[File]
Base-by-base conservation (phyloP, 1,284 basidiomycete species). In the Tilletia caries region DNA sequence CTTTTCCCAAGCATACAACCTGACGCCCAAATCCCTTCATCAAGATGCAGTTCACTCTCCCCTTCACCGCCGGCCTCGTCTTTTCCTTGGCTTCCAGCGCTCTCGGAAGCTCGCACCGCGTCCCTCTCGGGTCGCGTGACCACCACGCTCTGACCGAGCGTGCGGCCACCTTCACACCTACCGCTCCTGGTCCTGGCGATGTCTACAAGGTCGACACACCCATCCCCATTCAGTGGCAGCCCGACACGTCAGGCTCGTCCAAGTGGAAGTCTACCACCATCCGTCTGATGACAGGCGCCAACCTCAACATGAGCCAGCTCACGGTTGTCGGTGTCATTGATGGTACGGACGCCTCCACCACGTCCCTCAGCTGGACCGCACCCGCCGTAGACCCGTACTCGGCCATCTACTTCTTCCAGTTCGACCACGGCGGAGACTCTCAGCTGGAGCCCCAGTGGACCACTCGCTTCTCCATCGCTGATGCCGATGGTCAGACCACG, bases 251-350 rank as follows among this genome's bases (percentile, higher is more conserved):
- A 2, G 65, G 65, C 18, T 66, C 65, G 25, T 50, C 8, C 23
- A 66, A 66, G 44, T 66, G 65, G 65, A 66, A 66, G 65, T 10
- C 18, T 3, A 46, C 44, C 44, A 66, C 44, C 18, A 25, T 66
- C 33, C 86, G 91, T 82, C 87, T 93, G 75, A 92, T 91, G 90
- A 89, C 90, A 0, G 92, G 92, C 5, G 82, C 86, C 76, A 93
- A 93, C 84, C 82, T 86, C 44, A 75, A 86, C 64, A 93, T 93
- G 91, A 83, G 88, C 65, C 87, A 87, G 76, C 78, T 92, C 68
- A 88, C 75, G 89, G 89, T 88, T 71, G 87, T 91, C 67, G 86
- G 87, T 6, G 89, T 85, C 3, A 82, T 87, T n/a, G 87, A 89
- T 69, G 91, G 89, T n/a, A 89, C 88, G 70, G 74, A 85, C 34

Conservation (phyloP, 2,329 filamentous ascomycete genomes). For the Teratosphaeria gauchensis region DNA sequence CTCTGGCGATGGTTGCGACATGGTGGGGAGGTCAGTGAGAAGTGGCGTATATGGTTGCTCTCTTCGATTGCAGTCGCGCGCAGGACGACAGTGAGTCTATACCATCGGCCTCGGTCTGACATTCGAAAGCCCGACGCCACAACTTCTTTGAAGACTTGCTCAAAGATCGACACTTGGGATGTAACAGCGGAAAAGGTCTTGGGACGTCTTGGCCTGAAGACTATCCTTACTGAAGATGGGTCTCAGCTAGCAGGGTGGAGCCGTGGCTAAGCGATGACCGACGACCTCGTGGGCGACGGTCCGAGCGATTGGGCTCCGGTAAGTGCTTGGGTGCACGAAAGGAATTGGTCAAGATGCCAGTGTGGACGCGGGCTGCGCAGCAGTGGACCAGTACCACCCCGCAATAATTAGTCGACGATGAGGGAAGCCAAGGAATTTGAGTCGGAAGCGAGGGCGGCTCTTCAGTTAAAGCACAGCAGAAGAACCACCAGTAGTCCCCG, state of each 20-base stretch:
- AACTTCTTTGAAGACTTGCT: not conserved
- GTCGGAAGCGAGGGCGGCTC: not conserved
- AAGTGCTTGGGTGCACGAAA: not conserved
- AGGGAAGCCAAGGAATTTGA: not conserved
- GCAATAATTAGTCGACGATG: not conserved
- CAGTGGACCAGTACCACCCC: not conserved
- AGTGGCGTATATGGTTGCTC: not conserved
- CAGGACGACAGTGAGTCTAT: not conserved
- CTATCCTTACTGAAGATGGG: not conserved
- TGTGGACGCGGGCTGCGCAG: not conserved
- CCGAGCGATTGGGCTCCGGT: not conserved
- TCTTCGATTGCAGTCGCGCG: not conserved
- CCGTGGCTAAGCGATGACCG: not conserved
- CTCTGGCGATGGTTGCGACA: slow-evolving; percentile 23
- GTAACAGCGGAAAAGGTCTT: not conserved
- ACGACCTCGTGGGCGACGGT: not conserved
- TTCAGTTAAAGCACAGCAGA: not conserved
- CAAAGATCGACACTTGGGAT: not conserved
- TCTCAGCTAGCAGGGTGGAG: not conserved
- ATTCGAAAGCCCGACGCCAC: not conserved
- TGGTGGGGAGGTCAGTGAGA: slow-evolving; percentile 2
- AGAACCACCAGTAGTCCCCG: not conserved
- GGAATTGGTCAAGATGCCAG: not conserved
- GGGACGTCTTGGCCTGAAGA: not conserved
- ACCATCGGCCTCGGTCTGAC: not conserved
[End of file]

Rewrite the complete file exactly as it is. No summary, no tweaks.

Base-by-base conservation (phyloP, 1,284 basidiomycete species). In the Tilletia caries region DNA sequence CTTTTCCCAAGCATACAACCTGACGCCCAAATCCCTTCATCAAGATGCAGTTCACTCTCCCCTTCACCGCCGGCCTCGTCTTTTCCTTGGCTTCCAGCGCTCTCGGAAGCTCGCACCGCGTCCCTCTCGGGTCGCGTGACCACCACGCTCTGACCGAGCGTGCGGCCACCTTCACACCTACCGCTCCTGGTCCTGGCGATGTCTACAAGGTCGACACACCCATCCCCATTCAGTGGCAGCCCGACACGTCAGGCTCGTCCAAGTGGAAGTCTACCACCATCCGTCTGATGACAGGCGCCAACCTCAACATGAGCCAGCTCACGGTTGTCGGTGTCATTGATGGTACGGACGCCTCCACCACGTCCCTCAGCTGGACCGCACCCGCCGTAGACCCGTACTCGGCCATCTACTTCTTCCAGTTCGACCACGGCGGAGACTCTCAGCTGGAGCCCCAGTGGACCACTCGCTTCTCCATCGCTGATGCCGATGGTCAGACCACG, bases 251-350 rank as follows among this genome's bases (percentile, higher is more conserved):
- A 2, G 65, G 65, C 18, T 66, C 65, G 25, T 50, C 8, C 23
- A 66, A 66, G 44, T 66, G 65, G 65, A 66, A 66, G 65, T 10
- C 18, T 3, A 46, C 44, C 44, A 66, C 44, C 18, A 25, T 66
- C 33, C 86, G 91, T 82, C 87, T 93, G 75, A 92, T 91, G 90
- A 89, C 90, A 0, G 92, G 92, C 5, G 82, C 86, C 76, A 93
- A 93, C 84, C 82, T 86, C 44, A 75, A 86, C 64, A 93, T 93
- G 91, A 83, G 88, C 65, C 87, A 87, G 76, C 78, T 92, C 68
- A 88, C 75, G 89, G 89, T 88, T 71, G 87, T 91, C 67, G 86
- G 87, T 6, G 89, T 85, C 3, A 82, T 87, T n/a, G 87, A 89
- T 69, G 91, G 89, T n/a, A 89, C 88, G 70, G 74, A 85, C 34

Conservation (phyloP, 2,329 filamentous ascomycete genomes). For the Teratosphaeria gauchensis region DNA sequence CTCTGGCGATGGTTGCGACATGGTGGGGAGGTCAGTGAGAAGTGGCGTATATGGTTGCTCTCTTCGATTGCAGTCGCGCGCAGGACGACAGTGAGTCTATACCATCGGCCTCGGTCTGACATTCGAAAGCCCGACGCCACAACTTCTTTGAAGACTTGCTCAAAGATCGACACTTGGGATGTAACAGCGGAAAAGGTCTTGGGACGTCTTGGCCTGAAGACTATCCTTACTGAAGATGGGTCTCAGCTAGCAGGGTGGAGCCGTGGCTAAGCGATGACCGACGACCTCGTGGGCGACGGTCCGAGCGATTGGGCTCCGGTAAGTGCTTGGGTGCACGAAAGGAATTGGTCAAGATGCCAGTGTGGACGCGGGCTGCGCAGCAGTGGACCAGTACCACCCCGCAATAATTAGTCGACGATGAGGGAAGCCAAGGAATTTGAGTCGGAAGCGAGGGCGGCTCTTCAGTTAAAGCACAGCAGAAGAACCACCAGTAGTCCCCG, state of each 20-base stretch:
- AACTTCTTTGAAGACTTGCT: not conserved
- GTCGGAAGCGAGGGCGGCTC: not conserved
- AAGTGCTTGGGTGCACGAAA: not conserved
- AGGGAAGCCAAGGAATTTGA: not conserved
- GCAATAATTAGTCGACGATG: not conserved
- CAGTGGACCAGTACCACCCC: not conserved
- AGTGGCGTATATGGTTGCTC: not conserved
- CAGGACGACAGTGAGTCTAT: not conserved
- CTATCCTTACTGAAGATGGG: not conserved
- TGTGGACGCGGGCTGCGCAG: not conserved
- CCGAGCGATTGGGCTCCGGT: not conserved
- TCTTCGATTGCAGTCGCGCG: not conserved
- CCGTGGCTAAGCGATGACCG: not conserved
- CTCTGGCGATGGTTGCGACA: slow-evolving; percentile 23
- GTAACAGCGGAAAAGGTCTT: not conserved
- ACGACCTCGTGGGCGACGGT: not conserved
- TTCAGTTAAAGCACAGCAGA: not conserved
- CAAAGATCGACACTTGGGAT: not conserved
- TCTCAGCTAGCAGGGTGGAG: not conserved
- ATTCGAAAGCCCGACGCCAC: not conserved
- TGGTGGGGAGGTCAGTGAGA: slow-evolving; percentile 2
- AGAACCACCAGTAGTCCCCG: not conserved
- GGAATTGGTCAAGATGCCAG: not conserved
- GGGACGTCTTGGCCTGAAGA: not conserved
- ACCATCGGCCTCGGTCTGAC: not conserved